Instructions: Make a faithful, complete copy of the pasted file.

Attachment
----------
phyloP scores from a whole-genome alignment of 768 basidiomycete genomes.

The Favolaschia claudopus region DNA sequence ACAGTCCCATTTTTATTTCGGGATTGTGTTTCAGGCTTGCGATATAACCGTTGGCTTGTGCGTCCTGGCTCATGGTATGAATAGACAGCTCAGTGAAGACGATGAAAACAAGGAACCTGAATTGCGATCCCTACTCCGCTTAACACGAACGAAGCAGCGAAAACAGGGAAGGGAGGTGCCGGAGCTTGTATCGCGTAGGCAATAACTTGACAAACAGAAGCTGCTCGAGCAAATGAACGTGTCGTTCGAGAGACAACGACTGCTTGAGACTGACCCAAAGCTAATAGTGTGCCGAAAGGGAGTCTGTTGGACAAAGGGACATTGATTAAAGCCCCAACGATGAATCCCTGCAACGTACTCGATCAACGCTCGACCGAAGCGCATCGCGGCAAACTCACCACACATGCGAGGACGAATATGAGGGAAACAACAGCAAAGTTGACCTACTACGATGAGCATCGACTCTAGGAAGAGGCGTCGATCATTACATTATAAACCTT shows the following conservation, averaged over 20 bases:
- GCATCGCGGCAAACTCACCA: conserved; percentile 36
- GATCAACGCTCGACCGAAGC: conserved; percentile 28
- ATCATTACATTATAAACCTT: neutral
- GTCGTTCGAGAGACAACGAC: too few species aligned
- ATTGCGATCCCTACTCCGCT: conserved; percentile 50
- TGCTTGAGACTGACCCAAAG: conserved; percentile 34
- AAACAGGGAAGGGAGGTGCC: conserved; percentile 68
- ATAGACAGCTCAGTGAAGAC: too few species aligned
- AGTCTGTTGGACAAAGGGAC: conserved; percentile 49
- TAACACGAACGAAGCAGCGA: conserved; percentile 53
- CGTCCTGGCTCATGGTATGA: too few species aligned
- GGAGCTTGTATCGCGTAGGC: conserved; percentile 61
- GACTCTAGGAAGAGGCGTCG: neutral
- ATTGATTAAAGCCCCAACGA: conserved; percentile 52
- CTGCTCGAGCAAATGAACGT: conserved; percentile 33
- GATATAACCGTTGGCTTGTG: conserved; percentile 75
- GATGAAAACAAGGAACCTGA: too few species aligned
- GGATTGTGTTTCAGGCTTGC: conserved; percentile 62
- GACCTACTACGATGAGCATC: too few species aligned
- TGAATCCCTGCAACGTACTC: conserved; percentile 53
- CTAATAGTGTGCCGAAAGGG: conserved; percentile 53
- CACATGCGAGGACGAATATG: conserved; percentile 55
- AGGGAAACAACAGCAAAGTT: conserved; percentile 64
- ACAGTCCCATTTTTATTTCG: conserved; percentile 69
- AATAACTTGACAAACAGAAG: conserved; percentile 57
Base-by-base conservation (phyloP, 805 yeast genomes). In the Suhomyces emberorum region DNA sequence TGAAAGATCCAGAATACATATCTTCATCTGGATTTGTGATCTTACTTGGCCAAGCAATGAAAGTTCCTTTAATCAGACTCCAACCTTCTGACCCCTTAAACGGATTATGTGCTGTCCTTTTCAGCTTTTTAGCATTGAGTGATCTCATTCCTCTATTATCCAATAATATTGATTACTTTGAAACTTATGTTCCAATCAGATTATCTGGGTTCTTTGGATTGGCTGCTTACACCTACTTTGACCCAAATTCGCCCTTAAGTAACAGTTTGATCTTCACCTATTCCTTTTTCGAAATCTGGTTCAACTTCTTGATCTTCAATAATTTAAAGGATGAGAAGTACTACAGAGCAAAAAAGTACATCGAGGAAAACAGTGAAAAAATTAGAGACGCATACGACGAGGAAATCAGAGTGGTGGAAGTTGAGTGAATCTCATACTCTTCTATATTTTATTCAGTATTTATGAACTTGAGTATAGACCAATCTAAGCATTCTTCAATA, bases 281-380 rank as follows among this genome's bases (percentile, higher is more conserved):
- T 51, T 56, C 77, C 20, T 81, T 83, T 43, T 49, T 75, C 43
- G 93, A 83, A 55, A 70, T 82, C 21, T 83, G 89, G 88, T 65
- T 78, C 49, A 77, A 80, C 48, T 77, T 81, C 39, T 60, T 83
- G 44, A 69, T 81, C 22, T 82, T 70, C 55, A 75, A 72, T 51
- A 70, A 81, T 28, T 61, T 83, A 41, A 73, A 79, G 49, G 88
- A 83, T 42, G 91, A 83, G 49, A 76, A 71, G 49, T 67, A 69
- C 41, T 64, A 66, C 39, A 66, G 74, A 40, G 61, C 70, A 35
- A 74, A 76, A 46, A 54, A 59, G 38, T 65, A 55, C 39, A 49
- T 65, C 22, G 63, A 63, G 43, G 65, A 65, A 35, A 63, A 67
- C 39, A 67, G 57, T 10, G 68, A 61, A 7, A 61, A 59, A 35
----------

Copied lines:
phyloP scores from a whole-genome alignment of 768 basidiomycete genomes.

The Favolaschia claudopus region DNA sequence ACAGTCCCATTTTTATTTCGGGATTGTGTTTCAGGCTTGCGATATAACCGTTGGCTTGTGCGTCCTGGCTCATGGTATGAATAGACAGCTCAGTGAAGACGATGAAAACAAGGAACCTGAATTGCGATCCCTACTCCGCTTAACACGAACGAAGCAGCGAAAACAGGGAAGGGAGGTGCCGGAGCTTGTATCGCGTAGGCAATAACTTGACAAACAGAAGCTGCTCGAGCAAATGAACGTGTCGTTCGAGAGACAACGACTGCTTGAGACTGACCCAAAGCTAATAGTGTGCCGAAAGGGAGTCTGTTGGACAAAGGGACATTGATTAAAGCCCCAACGATGAATCCCTGCAACGTACTCGATCAACGCTCGACCGAAGCGCATCGCGGCAAACTCACCACACATGCGAGGACGAATATGAGGGAAACAACAGCAAAGTTGACCTACTACGATGAGCATCGACTCTAGGAAGAGGCGTCGATCATTACATTATAAACCTT shows the following conservation, averaged over 20 bases:
- GCATCGCGGCAAACTCACCA: conserved; percentile 36
- GATCAACGCTCGACCGAAGC: conserved; percentile 28
- ATCATTACATTATAAACCTT: neutral
- GTCGTTCGAGAGACAACGAC: too few species aligned
- ATTGCGATCCCTACTCCGCT: conserved; percentile 50
- TGCTTGAGACTGACCCAAAG: conserved; percentile 34
- AAACAGGGAAGGGAGGTGCC: conserved; percentile 68
- ATAGACAGCTCAGTGAAGAC: too few species aligned
- AGTCTGTTGGACAAAGGGAC: conserved; percentile 49
- TAACACGAACGAAGCAGCGA: conserved; percentile 53
- CGTCCTGGCTCATGGTATGA: too few species aligned
- GGAGCTTGTATCGCGTAGGC: conserved; percentile 61
- GACTCTAGGAAGAGGCGTCG: neutral
- ATTGATTAAAGCCCCAACGA: conserved; percentile 52
- CTGCTCGAGCAAATGAACGT: conserved; percentile 33
- GATATAACCGTTGGCTTGTG: conserved; percentile 75
- GATGAAAACAAGGAACCTGA: too few species aligned
- GGATTGTGTTTCAGGCTTGC: conserved; percentile 62
- GACCTACTACGATGAGCATC: too few species aligned
- TGAATCCCTGCAACGTACTC: conserved; percentile 53
- CTAATAGTGTGCCGAAAGGG: conserved; percentile 53
- CACATGCGAGGACGAATATG: conserved; percentile 55
- AGGGAAACAACAGCAAAGTT: conserved; percentile 64
- ACAGTCCCATTTTTATTTCG: conserved; percentile 69
- AATAACTTGACAAACAGAAG: conserved; percentile 57
Base-by-base conservation (phyloP, 805 yeast genomes). In the Suhomyces emberorum region DNA sequence TGAAAGATCCAGAATACATATCTTCATCTGGATTTGTGATCTTACTTGGCCAAGCAATGAAAGTTCCTTTAATCAGACTCCAACCTTCTGACCCCTTAAACGGATTATGTGCTGTCCTTTTCAGCTTTTTAGCATTGAGTGATCTCATTCCTCTATTATCCAATAATATTGATTACTTTGAAACTTATGTTCCAATCAGATTATCTGGGTTCTTTGGATTGGCTGCTTACACCTACTTTGACCCAAATTCGCCCTTAAGTAACAGTTTGATCTTCACCTATTCCTTTTTCGAAATCTGGTTCAACTTCTTGATCTTCAATAATTTAAAGGATGAGAAGTACTACAGAGCAAAAAAGTACATCGAGGAAAACAGTGAAAAAATTAGAGACGCATACGACGAGGAAATCAGAGTGGTGGAAGTTGAGTGAATCTCATACTCTTCTATATTTTATTCAGTATTTATGAACTTGAGTATAGACCAATCTAAGCATTCTTCAATA, bases 281-380 rank as follows among this genome's bases (percentile, higher is more conserved):
- T 51, T 56, C 77, C 20, T 81, T 83, T 43, T 49, T 75, C 43
- G 93, A 83, A 55, A 70, T 82, C 21, T 83, G 89, G 88, T 65
- T 78, C 49, A 77, A 80, C 48, T 77, T 81, C 39, T 60, T 83
- G 44, A 69, T 81, C 22, T 82, T 70, C 55, A 75, A 72, T 51
- A 70, A 81, T 28, T 61, T 83, A 41, A 73, A 79, G 49, G 88
- A 83, T 42, G 91, A 83, G 49, A 76, A 71, G 49, T 67, A 69
- C 41, T 64, A 66, C 39, A 66, G 74, A 40, G 61, C 70, A 35
- A 74, A 76, A 46, A 54, A 59, G 38, T 65, A 55, C 39, A 49
- T 65, C 22, G 63, A 63, G 43, G 65, A 65, A 35, A 63, A 67
- C 39, A 67, G 57, T 10, G 68, A 61, A 7, A 61, A 59, A 35